The X100T's in-camera panorama mode is an excellent, quick, and generally reliable way of making these wide photographs hand-held. The camera puts a line through the middle of the frame on the viewing screen and asks you to sweep the camera across the view, keeping a little arrow more or less on the line while the shutter chatters away. Lots of cameras can do this kind of thing, including (perhaps especially) phones, and the result can be seen above: it's a perfectly acceptable snapshot of the view, delivered as a jpeg with the dimensions 6400x1440 (the exposure mode is, obviously, automatic).
Of course, if you want to make a proper high-resolution panorama, you need to shoot a series of overlapping portrait oriented images on a carefully set up tripod. You also need understanding companions who don't mind waiting while you mess around with camera gear; it's not really compatible with a happy family holiday. But as a backup I did what we sometimes did back in the olden days, and took four overlapping images side by side, thinking I might want to do something with them later.
Back then we would get the prints back from the lab, and lay them out on a table to see the panoramic image, ignoring the different exposures between frames, and the jagged edges top and bottom from not holding the camera perfectly level. It was an amusing thing to do, but I doubt anyone did it more than once, which meant three or four prints from that batch were just badly-composed snaps of more or less the same view. Once they were mixed up, they made no sense at all.
Anyway, I backed up that day's photos to my phone, and thought nothing of it. Then after a while I received an alert of the kind that makes technology seem like magic: would I like to make a panorama? Google Photos had noticed those four images were a series, and had worked out what I intended to do. The resulting image, stitched together automatically from the four, is below. As you can see, it includes more of the scene than the camera did, possibly because the camera was being more conservative about cropping away from the edges.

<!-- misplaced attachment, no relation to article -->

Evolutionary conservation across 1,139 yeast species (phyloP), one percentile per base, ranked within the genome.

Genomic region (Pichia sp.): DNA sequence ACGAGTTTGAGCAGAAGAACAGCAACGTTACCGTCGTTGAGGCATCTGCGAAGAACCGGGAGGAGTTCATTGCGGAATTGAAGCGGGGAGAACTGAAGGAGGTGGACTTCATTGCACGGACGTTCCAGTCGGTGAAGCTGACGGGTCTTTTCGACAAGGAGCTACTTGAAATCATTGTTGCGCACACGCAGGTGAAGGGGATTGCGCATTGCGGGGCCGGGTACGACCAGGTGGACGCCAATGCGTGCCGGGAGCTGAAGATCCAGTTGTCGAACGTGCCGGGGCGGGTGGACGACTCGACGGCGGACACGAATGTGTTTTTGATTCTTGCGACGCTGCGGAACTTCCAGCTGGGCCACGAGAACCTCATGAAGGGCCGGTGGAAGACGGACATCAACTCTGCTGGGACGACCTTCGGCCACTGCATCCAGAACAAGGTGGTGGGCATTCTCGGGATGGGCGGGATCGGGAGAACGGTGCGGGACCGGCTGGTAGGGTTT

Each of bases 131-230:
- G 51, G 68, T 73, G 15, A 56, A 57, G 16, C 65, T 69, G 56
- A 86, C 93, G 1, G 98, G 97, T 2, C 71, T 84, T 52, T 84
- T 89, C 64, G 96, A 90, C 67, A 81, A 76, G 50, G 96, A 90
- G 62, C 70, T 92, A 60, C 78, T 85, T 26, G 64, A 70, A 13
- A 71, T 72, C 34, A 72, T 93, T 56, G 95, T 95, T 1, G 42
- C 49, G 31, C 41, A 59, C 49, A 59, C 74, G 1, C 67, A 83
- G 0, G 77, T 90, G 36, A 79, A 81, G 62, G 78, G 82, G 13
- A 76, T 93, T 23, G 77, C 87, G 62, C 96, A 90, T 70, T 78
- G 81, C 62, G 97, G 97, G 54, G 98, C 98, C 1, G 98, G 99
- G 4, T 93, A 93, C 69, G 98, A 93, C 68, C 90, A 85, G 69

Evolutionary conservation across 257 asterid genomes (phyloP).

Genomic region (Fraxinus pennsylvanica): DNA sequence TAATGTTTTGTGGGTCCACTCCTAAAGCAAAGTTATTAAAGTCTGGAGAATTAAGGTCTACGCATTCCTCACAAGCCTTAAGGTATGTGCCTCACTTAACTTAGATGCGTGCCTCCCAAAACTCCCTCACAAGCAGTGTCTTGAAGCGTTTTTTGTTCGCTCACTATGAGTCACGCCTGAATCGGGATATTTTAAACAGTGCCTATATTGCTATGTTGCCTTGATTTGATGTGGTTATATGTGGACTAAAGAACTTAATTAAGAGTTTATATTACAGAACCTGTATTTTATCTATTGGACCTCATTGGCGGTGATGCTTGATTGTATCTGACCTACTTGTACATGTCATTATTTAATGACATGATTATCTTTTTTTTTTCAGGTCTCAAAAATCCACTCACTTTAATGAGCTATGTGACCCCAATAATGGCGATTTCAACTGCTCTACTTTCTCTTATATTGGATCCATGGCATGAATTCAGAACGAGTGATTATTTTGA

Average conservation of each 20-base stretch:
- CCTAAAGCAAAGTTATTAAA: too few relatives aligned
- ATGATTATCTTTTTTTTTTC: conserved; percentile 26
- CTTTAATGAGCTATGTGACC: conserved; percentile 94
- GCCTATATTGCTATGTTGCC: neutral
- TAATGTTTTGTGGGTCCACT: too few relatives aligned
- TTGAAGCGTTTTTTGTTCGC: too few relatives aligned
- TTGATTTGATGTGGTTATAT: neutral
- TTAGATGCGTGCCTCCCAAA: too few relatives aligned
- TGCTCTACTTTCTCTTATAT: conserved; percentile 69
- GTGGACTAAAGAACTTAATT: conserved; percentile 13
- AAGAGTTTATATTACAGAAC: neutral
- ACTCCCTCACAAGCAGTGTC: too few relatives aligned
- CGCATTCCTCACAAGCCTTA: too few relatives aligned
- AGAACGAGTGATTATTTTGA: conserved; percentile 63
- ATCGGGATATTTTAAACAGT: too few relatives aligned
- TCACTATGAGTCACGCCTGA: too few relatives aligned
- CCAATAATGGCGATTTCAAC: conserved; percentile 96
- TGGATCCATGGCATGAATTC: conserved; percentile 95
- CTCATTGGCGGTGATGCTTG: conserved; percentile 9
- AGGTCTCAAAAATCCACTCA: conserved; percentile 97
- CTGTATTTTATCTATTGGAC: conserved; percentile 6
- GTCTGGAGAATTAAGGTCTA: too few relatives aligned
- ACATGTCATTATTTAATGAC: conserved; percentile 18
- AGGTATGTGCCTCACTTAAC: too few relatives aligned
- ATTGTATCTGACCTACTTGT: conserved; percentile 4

The Google Photos panorama is better in several ways than the one created in camera, notably in dynamic range (less of the sky is blown out), and composition (I was able to choose with more accuracy where to begin and end), and in the overall proportions of the image. The fact that it was done automatically was a very pleasant surprise, but it also has some issues, which I'll come to in a moment.
Since I had those four files, I thought I would make a panorama for myself, and see how it compared. My preferred software for doing this is an open source, cross-platform (Linux, Mac, Windows) application called Hugin. This is free to download, and offers a huge range of manual options, but I've always found the three-step automated process offers a good balance of quality and speed. I have the RAW files of course, which should give a step up in quality if I put some time into it, but to be fair to the other two images, I used the jpegs straight from the camera. And looking at the result below, I'd say Hugin has done quite a good job.
Although Hugin also had to match the colours and exposures across the four images, it has done a better job than Google Photos of maintaining the Fuji colours across the panoramic frame (Fuji's Classic Chrome film simulation to be precise). The automatic Google Photos version is slightly desaturated, and has a strange vignette in the top right hand corner. Google's automatic panorama has cropped very slightly wider, resulting in some distortion and reduced quality at the extremes, while Hugin has provided a more natural-looking (to my eyes anyway) image, which is nevertheless very wide (7343x2080). Although it wasn't spookily automatic, it still only took a minute or two to create.
So what would I conclude from this? Well, I wouldn't print any of these on a large scale, but for larger display purposes, and possibly a printed family album, I'd say the in-camera panorama and the Hugin version are probably acceptable. The final, Hugin version is clearly the best of the three. The next time I find myself in this kind of situation, I'll definitely make sure to take four or five separate overlapping images, rather than rely on automatic panorama modes, however magical they may seem.